However, even within the state, there is marked regional variation. Rural shelters tended to have lower per capita funding, while also experiencing higher per capita animal intake than shelters located in more populous areas. Rural areas can also be impacted by more severe veterinary shortages. As a result, the highest euthanasia rates were found in the state’s rural counties. Increasingly, rural shelters are partnering with their urban counterparts to move homeless pets into shelters where there is more demand for adoptable pets and to provide more essential veterinary services to rural residents. These partnerships help to eliminate regional lifesaving disparities and support a statewide safety net for pets and families in crisis.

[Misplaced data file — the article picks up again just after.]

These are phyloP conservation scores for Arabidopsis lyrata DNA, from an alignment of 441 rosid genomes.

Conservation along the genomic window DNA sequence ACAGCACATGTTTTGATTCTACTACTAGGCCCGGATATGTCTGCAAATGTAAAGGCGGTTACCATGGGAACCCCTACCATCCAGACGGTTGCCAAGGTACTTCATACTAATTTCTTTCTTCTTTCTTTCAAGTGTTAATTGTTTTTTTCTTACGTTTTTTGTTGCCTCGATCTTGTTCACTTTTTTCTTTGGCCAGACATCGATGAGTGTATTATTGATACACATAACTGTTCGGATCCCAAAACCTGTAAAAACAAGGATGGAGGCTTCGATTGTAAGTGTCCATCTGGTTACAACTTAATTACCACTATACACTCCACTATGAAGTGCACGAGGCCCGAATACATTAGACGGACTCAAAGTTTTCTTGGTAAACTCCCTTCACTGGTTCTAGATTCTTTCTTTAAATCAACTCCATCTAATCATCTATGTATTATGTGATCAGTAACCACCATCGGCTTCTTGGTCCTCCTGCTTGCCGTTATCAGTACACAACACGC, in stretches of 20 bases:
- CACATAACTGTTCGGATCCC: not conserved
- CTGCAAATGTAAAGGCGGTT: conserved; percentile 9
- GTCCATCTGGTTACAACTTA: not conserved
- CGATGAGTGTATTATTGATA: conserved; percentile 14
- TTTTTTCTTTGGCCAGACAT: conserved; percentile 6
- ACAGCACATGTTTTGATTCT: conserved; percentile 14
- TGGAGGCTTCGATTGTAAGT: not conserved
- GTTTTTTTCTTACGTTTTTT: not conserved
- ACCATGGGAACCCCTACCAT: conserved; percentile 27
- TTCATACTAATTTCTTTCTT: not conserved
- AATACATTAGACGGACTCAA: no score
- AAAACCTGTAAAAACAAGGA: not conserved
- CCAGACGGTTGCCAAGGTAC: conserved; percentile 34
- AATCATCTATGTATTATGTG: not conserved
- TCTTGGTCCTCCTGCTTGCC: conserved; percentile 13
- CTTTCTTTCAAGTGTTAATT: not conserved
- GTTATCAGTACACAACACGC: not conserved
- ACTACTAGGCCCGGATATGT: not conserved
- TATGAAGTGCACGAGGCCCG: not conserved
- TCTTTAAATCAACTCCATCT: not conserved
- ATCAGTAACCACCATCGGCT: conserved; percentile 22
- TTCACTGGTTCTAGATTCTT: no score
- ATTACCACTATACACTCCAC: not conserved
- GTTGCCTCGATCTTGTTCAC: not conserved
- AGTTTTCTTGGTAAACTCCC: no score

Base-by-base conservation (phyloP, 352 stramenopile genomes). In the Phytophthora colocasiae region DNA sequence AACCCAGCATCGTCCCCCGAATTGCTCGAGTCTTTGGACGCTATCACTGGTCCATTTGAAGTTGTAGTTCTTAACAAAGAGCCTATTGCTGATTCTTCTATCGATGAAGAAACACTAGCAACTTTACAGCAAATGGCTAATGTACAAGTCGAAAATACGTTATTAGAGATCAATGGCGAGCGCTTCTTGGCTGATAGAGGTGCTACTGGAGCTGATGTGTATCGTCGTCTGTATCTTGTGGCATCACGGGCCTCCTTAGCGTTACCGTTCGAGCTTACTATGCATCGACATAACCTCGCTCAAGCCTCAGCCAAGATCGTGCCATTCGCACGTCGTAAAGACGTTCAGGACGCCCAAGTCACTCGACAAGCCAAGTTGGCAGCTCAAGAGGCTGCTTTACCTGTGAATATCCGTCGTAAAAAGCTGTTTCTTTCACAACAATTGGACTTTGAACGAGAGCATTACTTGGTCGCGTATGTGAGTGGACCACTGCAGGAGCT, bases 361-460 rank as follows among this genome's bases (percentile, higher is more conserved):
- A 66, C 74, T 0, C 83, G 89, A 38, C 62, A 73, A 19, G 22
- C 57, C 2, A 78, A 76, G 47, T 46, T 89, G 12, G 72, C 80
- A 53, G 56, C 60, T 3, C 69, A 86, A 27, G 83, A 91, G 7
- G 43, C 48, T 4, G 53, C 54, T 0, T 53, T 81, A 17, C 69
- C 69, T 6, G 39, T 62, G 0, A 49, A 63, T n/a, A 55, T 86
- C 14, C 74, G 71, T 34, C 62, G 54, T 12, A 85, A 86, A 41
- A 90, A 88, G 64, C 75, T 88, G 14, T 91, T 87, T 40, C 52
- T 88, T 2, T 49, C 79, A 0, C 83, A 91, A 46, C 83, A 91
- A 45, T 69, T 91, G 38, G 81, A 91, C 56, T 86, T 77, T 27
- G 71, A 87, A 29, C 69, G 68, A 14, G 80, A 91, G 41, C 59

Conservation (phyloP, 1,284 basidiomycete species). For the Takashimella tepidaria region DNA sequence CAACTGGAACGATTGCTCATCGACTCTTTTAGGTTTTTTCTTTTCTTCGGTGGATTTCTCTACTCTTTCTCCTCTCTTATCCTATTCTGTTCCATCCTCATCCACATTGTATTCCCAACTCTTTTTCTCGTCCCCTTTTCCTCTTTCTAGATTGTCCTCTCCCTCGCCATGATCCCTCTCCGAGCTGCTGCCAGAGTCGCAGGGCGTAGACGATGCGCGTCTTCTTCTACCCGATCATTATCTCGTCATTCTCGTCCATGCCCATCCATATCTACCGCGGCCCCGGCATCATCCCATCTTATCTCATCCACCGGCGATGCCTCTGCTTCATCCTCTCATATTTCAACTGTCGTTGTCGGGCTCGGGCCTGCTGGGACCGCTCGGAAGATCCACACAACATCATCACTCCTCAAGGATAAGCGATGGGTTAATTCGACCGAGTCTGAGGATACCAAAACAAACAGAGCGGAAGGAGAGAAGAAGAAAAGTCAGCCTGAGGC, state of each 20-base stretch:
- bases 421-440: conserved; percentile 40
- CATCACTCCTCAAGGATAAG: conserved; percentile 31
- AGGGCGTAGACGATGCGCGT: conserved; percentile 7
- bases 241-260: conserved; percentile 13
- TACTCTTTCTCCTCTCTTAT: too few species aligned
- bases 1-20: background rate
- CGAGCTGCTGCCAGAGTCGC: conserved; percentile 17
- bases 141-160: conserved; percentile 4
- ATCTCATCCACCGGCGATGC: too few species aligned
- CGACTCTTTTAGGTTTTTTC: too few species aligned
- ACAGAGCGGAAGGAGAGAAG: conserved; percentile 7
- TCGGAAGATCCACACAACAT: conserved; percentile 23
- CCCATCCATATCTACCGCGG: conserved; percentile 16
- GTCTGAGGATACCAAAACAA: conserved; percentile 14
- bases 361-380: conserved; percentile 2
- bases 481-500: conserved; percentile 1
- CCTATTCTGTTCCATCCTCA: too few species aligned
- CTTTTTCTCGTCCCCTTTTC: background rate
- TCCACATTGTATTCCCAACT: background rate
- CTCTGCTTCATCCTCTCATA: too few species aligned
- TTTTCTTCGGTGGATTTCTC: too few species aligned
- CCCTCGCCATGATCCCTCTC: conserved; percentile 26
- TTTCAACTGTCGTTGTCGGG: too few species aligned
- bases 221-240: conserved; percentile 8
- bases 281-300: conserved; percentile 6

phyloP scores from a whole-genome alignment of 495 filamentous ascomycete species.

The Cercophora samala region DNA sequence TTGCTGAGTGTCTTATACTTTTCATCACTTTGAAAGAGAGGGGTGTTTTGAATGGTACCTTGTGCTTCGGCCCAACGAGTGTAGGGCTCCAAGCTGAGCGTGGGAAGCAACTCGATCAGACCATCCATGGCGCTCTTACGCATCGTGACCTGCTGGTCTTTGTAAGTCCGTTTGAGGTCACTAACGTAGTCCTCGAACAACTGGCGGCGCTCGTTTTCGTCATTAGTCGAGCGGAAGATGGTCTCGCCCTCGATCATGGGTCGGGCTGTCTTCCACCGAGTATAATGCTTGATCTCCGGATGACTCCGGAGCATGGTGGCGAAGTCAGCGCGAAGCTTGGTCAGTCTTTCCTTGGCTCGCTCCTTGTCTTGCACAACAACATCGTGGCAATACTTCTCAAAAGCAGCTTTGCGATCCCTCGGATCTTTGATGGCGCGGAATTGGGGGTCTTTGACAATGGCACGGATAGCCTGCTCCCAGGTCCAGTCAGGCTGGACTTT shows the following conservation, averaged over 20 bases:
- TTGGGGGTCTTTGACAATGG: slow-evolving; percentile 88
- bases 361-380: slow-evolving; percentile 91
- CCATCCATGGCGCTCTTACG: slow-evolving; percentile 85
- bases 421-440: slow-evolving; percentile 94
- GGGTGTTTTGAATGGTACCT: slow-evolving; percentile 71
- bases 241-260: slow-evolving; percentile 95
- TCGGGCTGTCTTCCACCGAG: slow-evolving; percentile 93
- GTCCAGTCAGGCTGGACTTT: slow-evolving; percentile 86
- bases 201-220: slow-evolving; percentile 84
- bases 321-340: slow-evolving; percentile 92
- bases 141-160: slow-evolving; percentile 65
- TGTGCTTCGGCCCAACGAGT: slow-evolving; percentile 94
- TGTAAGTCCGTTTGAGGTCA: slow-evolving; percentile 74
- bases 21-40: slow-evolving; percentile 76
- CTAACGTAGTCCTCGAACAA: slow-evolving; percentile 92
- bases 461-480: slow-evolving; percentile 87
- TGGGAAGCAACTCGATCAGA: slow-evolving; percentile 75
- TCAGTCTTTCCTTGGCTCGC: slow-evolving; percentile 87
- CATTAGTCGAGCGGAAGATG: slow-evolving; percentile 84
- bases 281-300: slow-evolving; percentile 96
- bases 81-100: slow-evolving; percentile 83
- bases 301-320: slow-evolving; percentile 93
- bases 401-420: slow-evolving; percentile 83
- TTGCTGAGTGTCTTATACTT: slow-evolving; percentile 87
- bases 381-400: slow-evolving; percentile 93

Dr. Levy attributes some of the positive changes to the work of the Shelter Medicine Program, which provides pro bono consultation services to Florida shelters and community cat management programs throughout the year. Expert faculty and veterinary students visit shelters to provide a fresh set of eyes on operations and to assist in the implementation of best practices and innovative programs emerging at shelters across the country. The shelter consultations are part of an intensive training program for veterinary students who plan for futures as shelter veterinarians and animal welfare leaders.